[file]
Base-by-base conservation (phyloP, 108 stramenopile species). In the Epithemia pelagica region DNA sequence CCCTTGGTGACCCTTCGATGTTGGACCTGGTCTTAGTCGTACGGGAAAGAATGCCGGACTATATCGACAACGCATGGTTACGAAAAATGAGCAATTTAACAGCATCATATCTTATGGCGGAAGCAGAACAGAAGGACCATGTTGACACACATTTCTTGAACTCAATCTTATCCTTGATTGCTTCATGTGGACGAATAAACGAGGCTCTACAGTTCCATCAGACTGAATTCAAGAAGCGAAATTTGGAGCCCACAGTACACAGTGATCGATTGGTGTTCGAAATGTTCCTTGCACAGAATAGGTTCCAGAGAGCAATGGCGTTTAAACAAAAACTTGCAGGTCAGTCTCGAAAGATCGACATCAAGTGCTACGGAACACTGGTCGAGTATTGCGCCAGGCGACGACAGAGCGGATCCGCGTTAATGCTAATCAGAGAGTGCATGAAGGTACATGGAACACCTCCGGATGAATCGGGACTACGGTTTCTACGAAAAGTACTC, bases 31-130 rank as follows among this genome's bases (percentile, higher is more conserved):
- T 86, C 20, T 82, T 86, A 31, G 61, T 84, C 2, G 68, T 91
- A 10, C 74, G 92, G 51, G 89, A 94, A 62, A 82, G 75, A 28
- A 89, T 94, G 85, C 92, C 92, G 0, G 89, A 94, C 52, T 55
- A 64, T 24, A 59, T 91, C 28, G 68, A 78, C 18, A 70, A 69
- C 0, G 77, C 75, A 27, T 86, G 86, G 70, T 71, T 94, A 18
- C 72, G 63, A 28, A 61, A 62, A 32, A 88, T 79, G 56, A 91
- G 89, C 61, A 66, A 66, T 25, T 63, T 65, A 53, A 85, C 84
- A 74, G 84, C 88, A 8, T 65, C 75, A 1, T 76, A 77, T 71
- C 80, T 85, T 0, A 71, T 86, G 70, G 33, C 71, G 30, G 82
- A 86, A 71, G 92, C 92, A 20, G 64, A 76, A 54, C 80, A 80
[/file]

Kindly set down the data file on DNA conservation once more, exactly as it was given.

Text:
Base-by-base conservation (phyloP, 108 stramenopile species). In the Epithemia pelagica region DNA sequence CCCTTGGTGACCCTTCGATGTTGGACCTGGTCTTAGTCGTACGGGAAAGAATGCCGGACTATATCGACAACGCATGGTTACGAAAAATGAGCAATTTAACAGCATCATATCTTATGGCGGAAGCAGAACAGAAGGACCATGTTGACACACATTTCTTGAACTCAATCTTATCCTTGATTGCTTCATGTGGACGAATAAACGAGGCTCTACAGTTCCATCAGACTGAATTCAAGAAGCGAAATTTGGAGCCCACAGTACACAGTGATCGATTGGTGTTCGAAATGTTCCTTGCACAGAATAGGTTCCAGAGAGCAATGGCGTTTAAACAAAAACTTGCAGGTCAGTCTCGAAAGATCGACATCAAGTGCTACGGAACACTGGTCGAGTATTGCGCCAGGCGACGACAGAGCGGATCCGCGTTAATGCTAATCAGAGAGTGCATGAAGGTACATGGAACACCTCCGGATGAATCGGGACTACGGTTTCTACGAAAAGTACTC, bases 31-130 rank as follows among this genome's bases (percentile, higher is more conserved):
- T 86, C 20, T 82, T 86, A 31, G 61, T 84, C 2, G 68, T 91
- A 10, C 74, G 92, G 51, G 89, A 94, A 62, A 82, G 75, A 28
- A 89, T 94, G 85, C 92, C 92, G 0, G 89, A 94, C 52, T 55
- A 64, T 24, A 59, T 91, C 28, G 68, A 78, C 18, A 70, A 69
- C 0, G 77, C 75, A 27, T 86, G 86, G 70, T 71, T 94, A 18
- C 72, G 63, A 28, A 61, A 62, A 32, A 88, T 79, G 56, A 91
- G 89, C 61, A 66, A 66, T 25, T 63, T 65, A 53, A 85, C 84
- A 74, G 84, C 88, A 8, T 65, C 75, A 1, T 76, A 77, T 71
- C 80, T 85, T 0, A 71, T 86, G 70, G 33, C 71, G 30, G 82
- A 86, A 71, G 92, C 92, A 20, G 64, A 76, A 54, C 80, A 80